This website is intended for healthcare professionals only.

Newsletter      
Hospital Healthcare Europe
HOPE LOGO
Hospital Healthcare Europe

High death rate at trust probed


18 March, 2008  

A claim that a UK National Health Service (NHS) trust experiences higher death rates “than normal” is being investigated.

The Healthcare Commission has launched a probe after data from Mid Staffordshire NHS Foundation Trust showed the rates were “out of normal range”.

The investigation is to focus on patients admitted to the trust as emergencies.

Following concern from patients, it will also examine the quality of care provided across the trust, in particular to older people.

Nationally, the standardised mortality rate (SMR) is set at 100 so any figure above this reveals a higher than expected death rate. The trust released figures showing the SMR was 127 in 2005/06.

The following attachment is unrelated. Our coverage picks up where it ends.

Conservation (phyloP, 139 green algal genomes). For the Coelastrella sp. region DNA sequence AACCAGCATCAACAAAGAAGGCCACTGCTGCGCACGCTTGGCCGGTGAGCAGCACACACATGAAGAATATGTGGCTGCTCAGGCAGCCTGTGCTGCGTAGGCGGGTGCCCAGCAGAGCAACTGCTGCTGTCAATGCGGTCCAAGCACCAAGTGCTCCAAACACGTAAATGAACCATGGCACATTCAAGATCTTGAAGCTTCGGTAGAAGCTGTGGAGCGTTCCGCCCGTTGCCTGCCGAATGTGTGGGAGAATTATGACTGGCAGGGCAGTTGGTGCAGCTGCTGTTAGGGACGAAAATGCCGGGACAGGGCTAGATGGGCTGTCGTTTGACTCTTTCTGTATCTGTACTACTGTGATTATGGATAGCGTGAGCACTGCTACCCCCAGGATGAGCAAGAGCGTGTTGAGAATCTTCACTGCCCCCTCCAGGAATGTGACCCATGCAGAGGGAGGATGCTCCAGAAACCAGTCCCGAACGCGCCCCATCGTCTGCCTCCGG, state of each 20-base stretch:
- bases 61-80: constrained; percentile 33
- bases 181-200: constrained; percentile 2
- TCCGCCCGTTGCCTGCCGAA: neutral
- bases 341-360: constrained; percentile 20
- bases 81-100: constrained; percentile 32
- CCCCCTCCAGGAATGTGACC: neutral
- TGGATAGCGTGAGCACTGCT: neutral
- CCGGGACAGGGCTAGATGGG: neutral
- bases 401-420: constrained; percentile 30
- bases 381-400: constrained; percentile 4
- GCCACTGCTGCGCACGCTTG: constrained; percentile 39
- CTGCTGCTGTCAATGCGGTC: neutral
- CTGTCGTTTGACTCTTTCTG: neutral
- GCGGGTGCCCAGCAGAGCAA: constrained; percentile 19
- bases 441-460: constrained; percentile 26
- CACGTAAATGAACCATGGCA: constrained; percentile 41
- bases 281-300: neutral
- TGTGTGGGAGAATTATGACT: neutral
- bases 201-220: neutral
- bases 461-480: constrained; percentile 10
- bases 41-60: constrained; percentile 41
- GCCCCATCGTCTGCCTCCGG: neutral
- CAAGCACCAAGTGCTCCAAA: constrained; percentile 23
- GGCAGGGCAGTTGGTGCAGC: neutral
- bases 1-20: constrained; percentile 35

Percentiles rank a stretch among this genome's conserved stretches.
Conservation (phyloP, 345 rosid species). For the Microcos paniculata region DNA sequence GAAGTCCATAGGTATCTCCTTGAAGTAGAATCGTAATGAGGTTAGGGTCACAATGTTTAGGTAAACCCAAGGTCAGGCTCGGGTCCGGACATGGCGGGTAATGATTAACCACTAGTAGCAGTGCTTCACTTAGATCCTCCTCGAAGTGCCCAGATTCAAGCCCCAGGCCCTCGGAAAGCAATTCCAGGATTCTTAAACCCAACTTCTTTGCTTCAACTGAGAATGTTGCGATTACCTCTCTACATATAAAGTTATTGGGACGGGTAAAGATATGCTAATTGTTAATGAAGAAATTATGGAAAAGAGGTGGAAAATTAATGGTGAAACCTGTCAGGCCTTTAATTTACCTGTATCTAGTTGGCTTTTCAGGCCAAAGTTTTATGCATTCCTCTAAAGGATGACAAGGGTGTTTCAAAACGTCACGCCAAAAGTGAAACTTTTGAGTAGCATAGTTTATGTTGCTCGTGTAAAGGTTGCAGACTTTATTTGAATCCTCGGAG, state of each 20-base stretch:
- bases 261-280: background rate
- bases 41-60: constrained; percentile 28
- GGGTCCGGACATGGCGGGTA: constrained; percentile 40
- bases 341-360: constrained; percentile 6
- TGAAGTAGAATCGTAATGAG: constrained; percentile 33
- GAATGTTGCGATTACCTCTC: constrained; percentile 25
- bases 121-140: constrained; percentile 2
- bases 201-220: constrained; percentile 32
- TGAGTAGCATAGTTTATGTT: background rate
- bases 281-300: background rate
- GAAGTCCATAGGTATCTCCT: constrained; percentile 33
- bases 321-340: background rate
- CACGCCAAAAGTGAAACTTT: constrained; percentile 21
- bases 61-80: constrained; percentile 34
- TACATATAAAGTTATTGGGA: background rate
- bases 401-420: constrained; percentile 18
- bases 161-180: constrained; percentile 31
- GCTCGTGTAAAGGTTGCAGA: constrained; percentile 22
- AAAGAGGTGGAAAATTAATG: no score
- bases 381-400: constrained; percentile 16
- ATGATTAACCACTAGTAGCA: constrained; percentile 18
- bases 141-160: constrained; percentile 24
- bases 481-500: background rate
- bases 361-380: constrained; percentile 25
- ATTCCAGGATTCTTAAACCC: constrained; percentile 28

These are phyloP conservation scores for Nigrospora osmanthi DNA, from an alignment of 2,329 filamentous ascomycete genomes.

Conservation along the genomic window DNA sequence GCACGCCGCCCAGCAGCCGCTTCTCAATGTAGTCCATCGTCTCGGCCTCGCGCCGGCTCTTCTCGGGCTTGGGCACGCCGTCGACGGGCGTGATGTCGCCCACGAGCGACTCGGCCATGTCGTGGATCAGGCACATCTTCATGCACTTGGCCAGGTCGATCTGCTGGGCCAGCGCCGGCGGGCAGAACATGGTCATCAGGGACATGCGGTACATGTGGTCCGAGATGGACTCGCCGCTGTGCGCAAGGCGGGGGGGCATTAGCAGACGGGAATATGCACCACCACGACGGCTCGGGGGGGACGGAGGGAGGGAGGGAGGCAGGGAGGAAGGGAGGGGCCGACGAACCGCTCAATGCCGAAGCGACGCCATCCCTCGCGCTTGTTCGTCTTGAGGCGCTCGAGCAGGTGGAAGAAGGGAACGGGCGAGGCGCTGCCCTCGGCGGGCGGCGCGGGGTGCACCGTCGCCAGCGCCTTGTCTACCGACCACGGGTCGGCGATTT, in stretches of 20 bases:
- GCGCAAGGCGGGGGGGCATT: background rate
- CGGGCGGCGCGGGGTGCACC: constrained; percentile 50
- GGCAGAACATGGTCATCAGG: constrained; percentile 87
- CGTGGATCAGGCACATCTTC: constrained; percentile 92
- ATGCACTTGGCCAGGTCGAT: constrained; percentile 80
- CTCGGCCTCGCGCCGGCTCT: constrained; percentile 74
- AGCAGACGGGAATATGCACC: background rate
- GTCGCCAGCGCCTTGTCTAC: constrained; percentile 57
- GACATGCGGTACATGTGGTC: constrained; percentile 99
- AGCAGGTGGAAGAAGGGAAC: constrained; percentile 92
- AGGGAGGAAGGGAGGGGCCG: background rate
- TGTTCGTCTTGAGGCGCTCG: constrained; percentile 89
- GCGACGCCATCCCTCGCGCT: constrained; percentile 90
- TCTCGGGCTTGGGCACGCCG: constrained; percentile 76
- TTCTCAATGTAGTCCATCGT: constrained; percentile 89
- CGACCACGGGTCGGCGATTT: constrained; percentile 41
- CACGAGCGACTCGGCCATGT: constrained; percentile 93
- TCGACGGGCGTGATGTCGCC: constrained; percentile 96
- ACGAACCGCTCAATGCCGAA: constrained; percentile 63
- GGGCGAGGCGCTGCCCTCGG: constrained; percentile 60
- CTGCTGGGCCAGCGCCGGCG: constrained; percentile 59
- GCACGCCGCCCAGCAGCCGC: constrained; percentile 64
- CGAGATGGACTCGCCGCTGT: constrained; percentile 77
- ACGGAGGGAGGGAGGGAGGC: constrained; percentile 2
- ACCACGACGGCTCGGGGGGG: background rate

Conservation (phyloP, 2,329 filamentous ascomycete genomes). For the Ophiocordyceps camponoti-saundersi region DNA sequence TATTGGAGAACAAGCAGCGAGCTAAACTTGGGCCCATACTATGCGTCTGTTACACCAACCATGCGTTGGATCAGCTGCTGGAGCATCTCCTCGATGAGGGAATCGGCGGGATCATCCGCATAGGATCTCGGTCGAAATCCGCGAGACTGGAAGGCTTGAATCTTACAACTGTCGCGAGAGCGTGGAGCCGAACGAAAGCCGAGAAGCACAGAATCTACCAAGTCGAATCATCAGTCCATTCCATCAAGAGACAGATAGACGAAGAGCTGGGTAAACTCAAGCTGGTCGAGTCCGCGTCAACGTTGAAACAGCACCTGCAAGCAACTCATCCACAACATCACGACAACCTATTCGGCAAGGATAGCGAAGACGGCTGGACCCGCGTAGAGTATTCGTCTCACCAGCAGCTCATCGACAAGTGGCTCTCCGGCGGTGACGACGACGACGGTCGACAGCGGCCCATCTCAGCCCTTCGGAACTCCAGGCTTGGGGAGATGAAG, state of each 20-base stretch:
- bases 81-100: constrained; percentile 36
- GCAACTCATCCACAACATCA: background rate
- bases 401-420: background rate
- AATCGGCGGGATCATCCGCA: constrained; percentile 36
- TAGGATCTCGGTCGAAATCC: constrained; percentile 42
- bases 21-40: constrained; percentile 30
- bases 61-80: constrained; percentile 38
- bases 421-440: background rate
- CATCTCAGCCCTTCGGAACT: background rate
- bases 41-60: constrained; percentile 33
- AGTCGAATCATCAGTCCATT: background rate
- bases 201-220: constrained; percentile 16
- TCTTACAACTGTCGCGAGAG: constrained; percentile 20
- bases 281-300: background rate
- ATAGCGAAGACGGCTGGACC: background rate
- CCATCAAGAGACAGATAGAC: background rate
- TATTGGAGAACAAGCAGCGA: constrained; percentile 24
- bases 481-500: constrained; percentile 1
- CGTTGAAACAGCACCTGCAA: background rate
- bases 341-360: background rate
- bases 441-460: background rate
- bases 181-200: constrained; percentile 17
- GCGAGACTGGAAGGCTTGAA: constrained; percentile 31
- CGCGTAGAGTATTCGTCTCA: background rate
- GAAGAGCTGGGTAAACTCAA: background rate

The trust’s chief executive, Martin Yeates, said: “We worked with the Strategic Health Authority and investigated this apparently high mortality rate and concluded that it was due to problems in the way we were recording and coding information about patients.

“We have, over the last year, employed more clinical coding experts to work within the various speciality departments to help staff to record information and improve the quality of data.

“As a result, there has been a significant improvement in our SMR and our processes have been confirmed as being appropriate by our internal auditors.”

But following an alert indicating a higher than normal death rate among the data, the Healthcare Commission said it would investigate the issue.

Nigel Ellis, the Commission’s head of investigations, said: “An apparently high rate of mortality does not necessarily mean there are problems with safety. It may be there are other factors here such as the way that information about patients is recorded by the trust. Either way it does require us to ask questions, which is why we are carrying out this investigation.”

Copyright © PA Business 2008

Staffordshire NHS Trust